Genre Confusion

The other day I watched a fair chunk of the Emmy Awards. Mostly I was hoping that Conan would win for the Tonight Show, just so that the most awkward moment in television history would occur. Conan accepting an award for a show that he was fired from on the very network that fired him? Classic. Alas, it was not to be, but watching did give me a look at the truly idiotic state of genre classification these days. It is time to set some of this mess straight.

The other day I watched a fair chunk of the Emmy Awards. Mostly I was hoping that Conan would win for the Tonight Show, just so that the most awkward moment in television history would occur. Conan accepting an award for a show that he was fired from on the very network that fired him? Classic. Alas, it was not to be, but watching did give me a look at the truly idiotic state of genre classification these days. It is time to set some of this mess straight.

Comedy, for instance, is a genre that seems to have gotten a little muddied up. Tony Shaloub was nominated for Best Actor in a Comedy Series for Monk. I won’t argue that he’s a great actor doing an excellent job playing a fantastic character. My problem is that Monk is a mystery, not a comedy. Glee, similarly, is labeled as comedy when it is clearly a musical. I can understand some degree of confusion when it comes to comedy. Virtually all decent entertainment products have at least an element of humor to them. People prefer to be happy, so we tend to poke fun, make jokes, and generally lighten the mood in our daily lives. Producing a show without at least a deadpan snarker wouldn’t just be difficult to make entertaining, it would be difficult to make believable. That said, if in every episode there is a crime that needs to be solved, and the solution of this crime is the driving force of the plot, what you are dealing with is a mystery, no matter how many jokes people make. It might be a particularly comedic mystery, but it is a mystery nonetheless. The same goes for Glee. Do you regularly release an original cast recording? Then you are dealing with a musical, not a comedy.

Drama is another catchall. 24 is evidently a Drama, for instance. Now, correct me if I’m wrong, but I’m pretty sure 24 had explosions and gunfights. Again, SOME confusion is excusable. Both explosions and gunfights have serious dramatic potential. To clear things up, here’s a few handy rules of thumb. If there is an explosion in your show and the rest of the episode is about people having lost family members in the explosion, it is a drama. If there is an explosion and someone runs away from it and jumps in slow motion, it is action. If there is a shoot out and no one cries over the people who go shot, action. That doesn’t include the standard “Cradling the head of your injured partner who was three days from retirement” scene, nor does it include the “I’ll cry when I’m done killin'” scene.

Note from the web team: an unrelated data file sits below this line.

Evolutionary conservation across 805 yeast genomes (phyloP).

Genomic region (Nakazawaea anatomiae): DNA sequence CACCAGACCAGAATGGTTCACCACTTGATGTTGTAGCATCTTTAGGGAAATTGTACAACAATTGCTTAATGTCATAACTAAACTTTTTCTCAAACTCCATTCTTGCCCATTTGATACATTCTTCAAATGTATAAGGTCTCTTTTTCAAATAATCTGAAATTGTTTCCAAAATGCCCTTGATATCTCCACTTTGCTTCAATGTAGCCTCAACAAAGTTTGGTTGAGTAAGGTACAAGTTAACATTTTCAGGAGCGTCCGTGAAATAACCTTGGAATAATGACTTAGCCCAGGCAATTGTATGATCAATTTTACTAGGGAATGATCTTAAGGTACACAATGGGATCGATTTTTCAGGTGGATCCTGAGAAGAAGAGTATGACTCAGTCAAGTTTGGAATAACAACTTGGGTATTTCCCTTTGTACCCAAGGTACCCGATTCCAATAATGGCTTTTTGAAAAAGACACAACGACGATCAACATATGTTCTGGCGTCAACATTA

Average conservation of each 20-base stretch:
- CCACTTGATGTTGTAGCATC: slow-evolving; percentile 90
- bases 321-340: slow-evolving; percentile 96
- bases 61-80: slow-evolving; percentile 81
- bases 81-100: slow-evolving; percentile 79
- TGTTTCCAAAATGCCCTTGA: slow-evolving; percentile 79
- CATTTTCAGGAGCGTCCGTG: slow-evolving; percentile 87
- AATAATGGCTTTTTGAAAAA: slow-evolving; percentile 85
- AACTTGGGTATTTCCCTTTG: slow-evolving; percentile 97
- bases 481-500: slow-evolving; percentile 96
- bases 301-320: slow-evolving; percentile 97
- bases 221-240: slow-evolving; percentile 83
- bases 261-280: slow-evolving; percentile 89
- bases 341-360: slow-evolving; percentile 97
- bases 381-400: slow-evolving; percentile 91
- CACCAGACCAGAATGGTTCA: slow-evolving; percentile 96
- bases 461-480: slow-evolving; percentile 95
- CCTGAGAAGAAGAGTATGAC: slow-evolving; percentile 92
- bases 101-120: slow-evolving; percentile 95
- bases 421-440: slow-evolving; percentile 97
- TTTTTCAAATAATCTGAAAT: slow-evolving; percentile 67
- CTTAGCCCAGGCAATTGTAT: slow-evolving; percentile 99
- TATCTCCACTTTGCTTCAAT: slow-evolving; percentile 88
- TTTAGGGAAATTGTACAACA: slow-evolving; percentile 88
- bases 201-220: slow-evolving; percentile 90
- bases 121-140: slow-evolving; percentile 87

The worst offender by far, though, is “Reality”. It has grown horribly out of control. The Mythbusters and America’s Got Talent both claim to be reality shows. I’m pretty sure America’s Got Talent was either a game show or a variety show the last time it was on the air. Back when it was called The Gong Show. Mythbusters is educational, or documentary. How do I know that these are not reality shows? Because I can’t remember the last time I was walking down the street and I had to cut an SUV in half with thermite or break dance on stilts to amuse three D-List celebrities. My opinion, an admittedly unpopular one, has always been that the only actual reality show is the news. Okay, I’ll grant that shows like Cops, The Real World, and Jersey Shore are reality shows, even if the realities they depict are bizarre to the point of being parallel universes… Alternate Reality Shows, if you will. However, if your show features contestants competing in themed challenges for a prize, that is not a reality show, it is a game show. I’m sorry Biggest Loser, Amazing Race, American Idol, America’s Got Talent, So You Think You Can Dance, Dancing With the Stars, Survivor, Big Brother, and a dozen others. I don’t make the rules.

Genres are important. Properly applied, they make finding movies in video stores possible… assuming you actually go to video stores. A better modern example would be that they help you find the movie you want to instant view on Netflix. That means that they are, in essence, time savers. As a man who feels time is better spent watching mind-rotting entertainment than sorting through mind-rotting entertainment in search of the specific cerebral corrodent  I am in the mood for, I think it is important we keep these things straight.

avatar

About Decoychunk

Editor, Writer, and general Knower-Of-Words, if there is text to be read on BrainLazy, Joseph Lallo probably has his fingerprints on it. As the final third of the ownership and foundation of BrainLazy, Joseph “Jo” Lallo made a name for himself when he lost the “e” from his nickname in an arm wrestling match with a witch doctor. Residing in the arid lowlands of the American Southwest, Joseph Lallo is a small, herbivorous, rabbit-like creature with the horns of an antelope. He sleeps belly up, and his milk can be used for medicinal purposes. Joseph Lallo is also author of several books, including The Book of Deacon Series, book 1 of which is available for free here.